bio | website | math.northwestern.edu/~hoyois |
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location | Cambridge, MA, USA | |
age | 27 | |
visits | member for | 2 years, 7 months |
seen | 14 hours ago | |
stats | profile views | 832 |
I'm a postdoc at MIT.
Aug 4 |
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Unbounded derived category that is not left-complete
Infinite products are not necessarily exact in a Grothendieck category, as Neeman's example shows. |
Aug 3 |
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Unbounded derived category that is not left-complete
Neeman gives examples of Grothendieck categories where $D(A)_{\geq 0}$ is not closed under countable products: arxiv.org/pdf/1103.5539v1.pdf. One such is the category of representations of $\mathbb{G}_a$ over a field of positive characteristic. |
Apr 28 |
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Blow-ups in Motivic Homotopy Theory
Ah, that's a great example. In this case the blow-up square is trivially a pushout (without suspending), but there's no reason for it to remain a pushout when you remove a point... I missed this point before. |
Apr 24 |
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Blow-ups in Motivic Homotopy Theory
If you remove a hyperplane section from the exceptional divisor, then I agree that it looks like the map could be an $\mathbb{A}^1$-equivalence, but you need a finer topology than the Nisnevich one. Maybe this will be useful: Unstable motivic homotopy categories in Nisnevich and cdh-topologies. |
Apr 23 |
answered | Blow-ups in Motivic Homotopy Theory |
Apr 23 |
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Blow-ups in Motivic Homotopy Theory
I'm confused about your question: if $Z$ is already a Cartier divisor, then you seem to be asking whether $X-Z\to X$ is a weak equivalence. Clearly this is not always the case... |
Jan 21 |
awarded | Enlightened |
Jan 21 |
awarded | Nice Answer |
Dec 28 |
awarded | Yearling |
Dec 4 |
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Relation between hypercompleteness and the property that Cech cohomology calculates sheaf cohomology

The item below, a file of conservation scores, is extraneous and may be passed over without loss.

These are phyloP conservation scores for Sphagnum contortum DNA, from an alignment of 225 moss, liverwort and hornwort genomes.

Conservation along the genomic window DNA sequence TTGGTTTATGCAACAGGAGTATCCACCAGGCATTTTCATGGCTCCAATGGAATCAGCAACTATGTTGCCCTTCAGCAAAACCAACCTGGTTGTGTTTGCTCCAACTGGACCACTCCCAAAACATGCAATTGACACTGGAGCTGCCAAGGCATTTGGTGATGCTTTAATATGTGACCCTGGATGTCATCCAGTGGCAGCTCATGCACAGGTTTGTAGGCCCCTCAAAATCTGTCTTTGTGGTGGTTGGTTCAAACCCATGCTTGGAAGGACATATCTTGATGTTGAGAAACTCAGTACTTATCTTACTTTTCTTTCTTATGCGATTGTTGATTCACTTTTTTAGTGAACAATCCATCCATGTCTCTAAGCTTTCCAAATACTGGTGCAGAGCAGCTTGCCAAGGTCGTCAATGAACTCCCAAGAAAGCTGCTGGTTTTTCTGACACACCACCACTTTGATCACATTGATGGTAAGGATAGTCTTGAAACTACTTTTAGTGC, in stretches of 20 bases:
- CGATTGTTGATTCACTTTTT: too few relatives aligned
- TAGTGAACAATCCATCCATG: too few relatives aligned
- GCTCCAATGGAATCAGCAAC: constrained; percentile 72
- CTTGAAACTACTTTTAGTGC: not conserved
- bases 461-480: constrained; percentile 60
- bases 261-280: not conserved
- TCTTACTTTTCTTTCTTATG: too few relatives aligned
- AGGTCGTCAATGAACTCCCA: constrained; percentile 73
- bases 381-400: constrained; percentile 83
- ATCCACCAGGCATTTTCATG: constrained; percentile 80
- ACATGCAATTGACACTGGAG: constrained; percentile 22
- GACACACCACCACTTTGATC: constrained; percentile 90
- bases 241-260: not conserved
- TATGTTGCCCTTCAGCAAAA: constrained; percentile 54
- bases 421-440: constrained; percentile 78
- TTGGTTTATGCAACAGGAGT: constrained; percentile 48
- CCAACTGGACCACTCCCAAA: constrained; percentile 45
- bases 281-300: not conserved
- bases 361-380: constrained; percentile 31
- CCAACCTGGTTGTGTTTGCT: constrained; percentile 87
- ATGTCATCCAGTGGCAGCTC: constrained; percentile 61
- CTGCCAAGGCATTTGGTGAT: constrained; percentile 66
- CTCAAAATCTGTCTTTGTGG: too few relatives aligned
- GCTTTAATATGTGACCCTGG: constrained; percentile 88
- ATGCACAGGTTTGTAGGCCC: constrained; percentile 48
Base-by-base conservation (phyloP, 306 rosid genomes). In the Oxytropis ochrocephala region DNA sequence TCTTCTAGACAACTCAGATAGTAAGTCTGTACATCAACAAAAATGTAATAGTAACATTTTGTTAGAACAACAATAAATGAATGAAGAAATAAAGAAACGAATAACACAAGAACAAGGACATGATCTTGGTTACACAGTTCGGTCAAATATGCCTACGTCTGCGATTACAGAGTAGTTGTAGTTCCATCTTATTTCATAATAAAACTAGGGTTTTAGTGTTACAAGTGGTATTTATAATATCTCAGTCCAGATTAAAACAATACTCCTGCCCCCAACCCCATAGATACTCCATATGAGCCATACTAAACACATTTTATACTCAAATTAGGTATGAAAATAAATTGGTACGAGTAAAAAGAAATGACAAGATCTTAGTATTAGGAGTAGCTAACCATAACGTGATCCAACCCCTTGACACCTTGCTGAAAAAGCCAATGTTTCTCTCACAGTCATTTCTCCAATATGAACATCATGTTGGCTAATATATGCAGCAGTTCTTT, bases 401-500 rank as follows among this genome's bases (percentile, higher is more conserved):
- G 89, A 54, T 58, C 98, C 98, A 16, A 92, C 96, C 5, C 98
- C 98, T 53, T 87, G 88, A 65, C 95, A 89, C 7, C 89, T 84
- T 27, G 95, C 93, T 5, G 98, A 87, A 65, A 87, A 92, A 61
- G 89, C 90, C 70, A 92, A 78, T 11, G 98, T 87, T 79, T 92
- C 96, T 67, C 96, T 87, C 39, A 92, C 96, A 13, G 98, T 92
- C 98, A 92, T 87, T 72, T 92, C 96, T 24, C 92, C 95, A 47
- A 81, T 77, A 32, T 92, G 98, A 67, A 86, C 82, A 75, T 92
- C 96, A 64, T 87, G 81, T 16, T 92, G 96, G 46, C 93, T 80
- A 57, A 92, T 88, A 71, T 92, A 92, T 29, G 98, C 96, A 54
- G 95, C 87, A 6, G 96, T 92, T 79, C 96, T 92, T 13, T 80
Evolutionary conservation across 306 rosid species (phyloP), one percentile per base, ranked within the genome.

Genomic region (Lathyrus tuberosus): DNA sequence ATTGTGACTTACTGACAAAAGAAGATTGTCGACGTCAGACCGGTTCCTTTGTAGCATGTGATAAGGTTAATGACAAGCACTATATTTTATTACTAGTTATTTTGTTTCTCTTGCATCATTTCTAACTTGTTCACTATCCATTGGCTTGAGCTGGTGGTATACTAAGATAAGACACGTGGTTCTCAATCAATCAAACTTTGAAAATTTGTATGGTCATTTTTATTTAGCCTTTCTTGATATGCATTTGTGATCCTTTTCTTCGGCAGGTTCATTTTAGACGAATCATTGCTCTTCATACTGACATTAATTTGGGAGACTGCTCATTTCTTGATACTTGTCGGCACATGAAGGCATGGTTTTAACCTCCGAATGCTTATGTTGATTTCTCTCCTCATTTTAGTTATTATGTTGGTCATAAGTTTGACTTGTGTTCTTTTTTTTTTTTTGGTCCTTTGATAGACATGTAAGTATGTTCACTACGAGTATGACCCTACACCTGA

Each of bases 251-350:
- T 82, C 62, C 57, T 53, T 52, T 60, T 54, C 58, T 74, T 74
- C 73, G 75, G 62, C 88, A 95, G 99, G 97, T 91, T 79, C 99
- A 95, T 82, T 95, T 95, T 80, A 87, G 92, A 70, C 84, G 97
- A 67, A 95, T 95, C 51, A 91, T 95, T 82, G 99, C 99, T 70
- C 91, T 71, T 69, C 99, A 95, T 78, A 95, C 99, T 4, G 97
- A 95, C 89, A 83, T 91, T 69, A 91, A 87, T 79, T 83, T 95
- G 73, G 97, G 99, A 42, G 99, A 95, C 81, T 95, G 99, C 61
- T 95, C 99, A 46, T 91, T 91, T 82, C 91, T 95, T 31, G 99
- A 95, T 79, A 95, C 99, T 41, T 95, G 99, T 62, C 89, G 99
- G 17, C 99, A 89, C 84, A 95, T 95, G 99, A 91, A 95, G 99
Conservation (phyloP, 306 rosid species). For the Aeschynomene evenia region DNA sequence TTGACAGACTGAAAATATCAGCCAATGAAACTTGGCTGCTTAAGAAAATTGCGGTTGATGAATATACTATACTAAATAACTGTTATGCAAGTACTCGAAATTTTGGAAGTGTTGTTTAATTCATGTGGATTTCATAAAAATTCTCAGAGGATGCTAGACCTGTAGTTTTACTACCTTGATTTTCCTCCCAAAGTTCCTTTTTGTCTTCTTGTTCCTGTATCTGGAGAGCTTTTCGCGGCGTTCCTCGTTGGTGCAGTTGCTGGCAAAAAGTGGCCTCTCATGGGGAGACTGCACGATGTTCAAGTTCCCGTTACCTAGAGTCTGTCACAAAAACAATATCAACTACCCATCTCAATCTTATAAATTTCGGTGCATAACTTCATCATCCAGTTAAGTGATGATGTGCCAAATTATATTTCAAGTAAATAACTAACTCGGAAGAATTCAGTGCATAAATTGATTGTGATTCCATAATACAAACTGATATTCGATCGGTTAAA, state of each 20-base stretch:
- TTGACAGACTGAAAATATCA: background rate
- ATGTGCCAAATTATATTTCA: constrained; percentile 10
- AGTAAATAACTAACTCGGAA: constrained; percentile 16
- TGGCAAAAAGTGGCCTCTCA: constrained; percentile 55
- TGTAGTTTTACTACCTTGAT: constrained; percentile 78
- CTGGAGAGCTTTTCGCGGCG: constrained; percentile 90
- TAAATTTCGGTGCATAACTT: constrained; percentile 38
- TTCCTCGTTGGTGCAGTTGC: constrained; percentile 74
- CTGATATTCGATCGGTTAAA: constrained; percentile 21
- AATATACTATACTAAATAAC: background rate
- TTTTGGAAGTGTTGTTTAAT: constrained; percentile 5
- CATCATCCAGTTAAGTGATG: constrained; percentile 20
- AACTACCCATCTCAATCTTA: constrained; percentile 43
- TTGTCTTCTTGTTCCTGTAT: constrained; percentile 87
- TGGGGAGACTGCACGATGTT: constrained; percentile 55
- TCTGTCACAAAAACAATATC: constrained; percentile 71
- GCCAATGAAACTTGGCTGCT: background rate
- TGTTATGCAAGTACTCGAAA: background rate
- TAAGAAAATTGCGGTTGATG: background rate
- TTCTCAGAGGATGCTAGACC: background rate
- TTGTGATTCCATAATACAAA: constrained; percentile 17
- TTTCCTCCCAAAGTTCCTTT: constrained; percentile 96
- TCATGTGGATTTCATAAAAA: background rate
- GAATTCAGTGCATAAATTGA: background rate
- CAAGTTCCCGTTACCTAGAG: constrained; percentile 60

The point of a category of fibrant objects is that you can compute a mapping space $Map(A,B)$ by resolving only the source $A$ and not the target $B$ (this is explained on the nLab page). Verdier's hypercovering is an instance of this for $B=K^{pre}(A,n)$. To compute $Map(A,B)$ using a model structure on $sPre(C)$ you need to replace $B$ by a fibrant object (for $B=K^{pre}(A,n)$ this means taking an injective resolution of $A$). So the hypercovering theorem is not a simple application of model category/∞-category techniques. |
Dec 2 |
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Relation between hypercompleteness and the property that Cech cohomology calculates sheaf cohomology
Actually if $X$ is a fibrant simplicial set, the map $X\to cosk_nX$ in $Ho(sSet)$ is the initial map to a simplicial set with no homotopy groups in degrees $>n$. So $cosk_n$ is left adjoint to the inclusion of that subcategory. |
Dec 1 |
revised |
Relation between hypercompleteness and the property that Cech cohomology calculates sheaf cohomology
added 717 characters in body |
Dec 1 |
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Relation between hypercompleteness and the property that Cech cohomology calculates sheaf cohomology
Your $\pi_n F(X)$ is going to be $Hom(\pi_0(X),\mathbb{Z})$ in degree $0$ and trivial in positive degrees, so that's not the right way to define cohomology. To compute $H^n(C,A)$, where $C$ is a site with final object $X$ and $A$ is a sheaf of abelian group on $X$, you form the Eilenberg-Mac Lane simplicial presheaf $K^{pre}(A,n)$ and choose a fibrant replacement $K(A,n)$ (i.e. sheafify). Then $H^n(C,A)=\pi_0(K(A,n)(X))$. |
Nov 30 |
answered | Relation between hypercompleteness and the property that Cech cohomology calculates sheaf cohomology |
Nov 15 |
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On triangulated categories of pro-objects
Prop. 7.1.12 in Hovey's book says that the derived functor of a Quillen functor between stable model categories is always exact (for the induced triangulated structures). |
Nov 15 |
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Generalization of the Lefschetz fixed point theorem
@Qiaochu: Sorry for taking so long to reply; I don't log in often. The LHS is of the same nature as the RHS: the étale Euler characteristic is the trace of the identity in the derived category of étale sheaves over the base field. This is invariant under base change, so over $\mathbb{R}$ it equals the topological Euler characteristic of the $\mathbb{C}$-points. To recover the Euler characteristic of the $\mathbb{R}$-points you need something finer than étale cohomology, e.g. $C_2$-equivariant étale cohomology (traces then live in the Burnside ring of $C_2$). |
Oct 19 |
answered | Category of motivic spectra |
Oct 16 |
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Generalization of the Lefschetz fixed point theorem
@Qiaochu: Yes, étale cohomology with coefficients in $\mathbb{Q}_\ell$. Over an arbitrary field $k$, the RHS is replaced by a trace in the derived category of étale $\mathbb{Q}_\ell$-sheaves over $Spec(k)$. But both sides of the equation are integers and hence are invariant under change of base fields, so you can always make a change of base to an algebraic closure first. |
Sep 28 |
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Loops and suspensions of higher categories
Oh I see: putting $C'$ instead of $C$ in the lower right corner simply doesn't change the universal property of the pullback in the $(\infty,1)$-category of $(\infty,n)$-categories. |
Sep 27 |
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Loops and suspensions of higher categories
Could you say a bit more about the "standard finality argument"? |